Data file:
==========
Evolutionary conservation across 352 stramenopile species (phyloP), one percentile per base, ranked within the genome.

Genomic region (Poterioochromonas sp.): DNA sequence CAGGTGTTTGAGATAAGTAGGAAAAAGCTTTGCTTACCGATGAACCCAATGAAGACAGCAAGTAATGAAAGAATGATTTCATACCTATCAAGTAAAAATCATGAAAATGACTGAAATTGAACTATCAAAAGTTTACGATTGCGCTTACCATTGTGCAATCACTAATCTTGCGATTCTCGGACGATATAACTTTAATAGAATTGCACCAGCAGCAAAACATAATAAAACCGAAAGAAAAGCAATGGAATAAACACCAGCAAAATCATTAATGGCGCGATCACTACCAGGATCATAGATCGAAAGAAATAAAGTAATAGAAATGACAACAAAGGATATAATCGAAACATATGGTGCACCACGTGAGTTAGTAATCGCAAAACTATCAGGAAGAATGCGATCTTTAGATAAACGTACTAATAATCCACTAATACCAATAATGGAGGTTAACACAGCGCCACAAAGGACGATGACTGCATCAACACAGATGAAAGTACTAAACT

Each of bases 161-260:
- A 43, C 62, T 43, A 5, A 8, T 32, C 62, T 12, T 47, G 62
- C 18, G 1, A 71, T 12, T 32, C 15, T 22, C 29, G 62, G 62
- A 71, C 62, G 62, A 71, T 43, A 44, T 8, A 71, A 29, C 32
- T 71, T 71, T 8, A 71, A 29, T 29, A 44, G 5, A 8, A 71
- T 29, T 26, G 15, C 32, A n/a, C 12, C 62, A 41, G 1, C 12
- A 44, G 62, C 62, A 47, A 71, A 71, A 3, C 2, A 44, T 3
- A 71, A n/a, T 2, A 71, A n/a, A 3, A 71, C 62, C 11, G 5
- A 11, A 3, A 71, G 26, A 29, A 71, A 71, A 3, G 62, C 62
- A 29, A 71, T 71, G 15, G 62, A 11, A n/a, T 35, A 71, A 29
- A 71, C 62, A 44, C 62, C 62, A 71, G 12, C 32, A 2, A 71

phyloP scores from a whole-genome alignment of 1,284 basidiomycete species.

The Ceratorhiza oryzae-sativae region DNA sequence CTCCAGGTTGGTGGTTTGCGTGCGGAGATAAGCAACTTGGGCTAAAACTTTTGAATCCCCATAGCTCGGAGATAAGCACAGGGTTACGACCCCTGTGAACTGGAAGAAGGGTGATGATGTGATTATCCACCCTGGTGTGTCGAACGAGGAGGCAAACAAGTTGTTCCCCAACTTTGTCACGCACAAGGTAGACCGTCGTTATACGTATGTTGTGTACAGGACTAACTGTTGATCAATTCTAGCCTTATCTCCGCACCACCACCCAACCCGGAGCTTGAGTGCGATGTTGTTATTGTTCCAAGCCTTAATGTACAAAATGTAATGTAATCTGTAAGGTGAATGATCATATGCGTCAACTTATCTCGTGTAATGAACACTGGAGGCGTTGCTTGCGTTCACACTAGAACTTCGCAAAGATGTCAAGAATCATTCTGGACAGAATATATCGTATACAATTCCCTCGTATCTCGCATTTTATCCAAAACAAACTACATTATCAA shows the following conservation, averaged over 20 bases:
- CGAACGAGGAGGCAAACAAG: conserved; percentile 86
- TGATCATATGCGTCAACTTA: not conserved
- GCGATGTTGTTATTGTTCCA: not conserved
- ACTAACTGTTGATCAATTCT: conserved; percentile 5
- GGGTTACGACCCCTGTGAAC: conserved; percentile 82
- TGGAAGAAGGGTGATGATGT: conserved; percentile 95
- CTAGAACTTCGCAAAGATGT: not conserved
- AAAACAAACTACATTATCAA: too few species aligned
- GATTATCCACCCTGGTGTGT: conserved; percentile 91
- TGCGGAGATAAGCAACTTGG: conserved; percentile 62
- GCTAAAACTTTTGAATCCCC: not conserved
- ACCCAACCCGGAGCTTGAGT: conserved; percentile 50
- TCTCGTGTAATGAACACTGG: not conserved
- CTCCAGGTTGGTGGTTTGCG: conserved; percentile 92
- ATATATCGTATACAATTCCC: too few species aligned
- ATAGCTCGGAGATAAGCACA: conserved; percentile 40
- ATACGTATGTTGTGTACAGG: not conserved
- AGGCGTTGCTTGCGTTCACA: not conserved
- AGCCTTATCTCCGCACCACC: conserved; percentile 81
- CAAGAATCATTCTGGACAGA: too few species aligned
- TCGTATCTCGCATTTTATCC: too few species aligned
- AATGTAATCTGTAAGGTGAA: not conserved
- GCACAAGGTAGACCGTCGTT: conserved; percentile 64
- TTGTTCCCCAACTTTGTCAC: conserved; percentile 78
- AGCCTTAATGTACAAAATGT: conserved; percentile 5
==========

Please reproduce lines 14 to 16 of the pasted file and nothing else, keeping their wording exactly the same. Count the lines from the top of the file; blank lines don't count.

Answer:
phyloP scores from a whole-genome alignment of 1,284 basidiomycete species.

The Ceratorhiza oryzae-sativae region DNA sequence CTCCAGGTTGGTGGTTTGCGTGCGGAGATAAGCAACTTGGGCTAAAACTTTTGAATCCCCATAGCTCGGAGATAAGCACAGGGTTACGACCCCTGTGAACTGGAAGAAGGGTGATGATGTGATTATCCACCCTGGTGTGTCGAACGAGGAGGCAAACAAGTTGTTCCCCAACTTTGTCACGCACAAGGTAGACCGTCGTTATACGTATGTTGTGTACAGGACTAACTGTTGATCAATTCTAGCCTTATCTCCGCACCACCACCCAACCCGGAGCTTGAGTGCGATGTTGTTATTGTTCCAAGCCTTAATGTACAAAATGTAATGTAATCTGTAAGGTGAATGATCATATGCGTCAACTTATCTCGTGTAATGAACACTGGAGGCGTTGCTTGCGTTCACACTAGAACTTCGCAAAGATGTCAAGAATCATTCTGGACAGAATATATCGTATACAATTCCCTCGTATCTCGCATTTTATCCAAAACAAACTACATTATCAA shows the following conservation, averaged over 20 bases:
- CGAACGAGGAGGCAAACAAG: conserved; percentile 86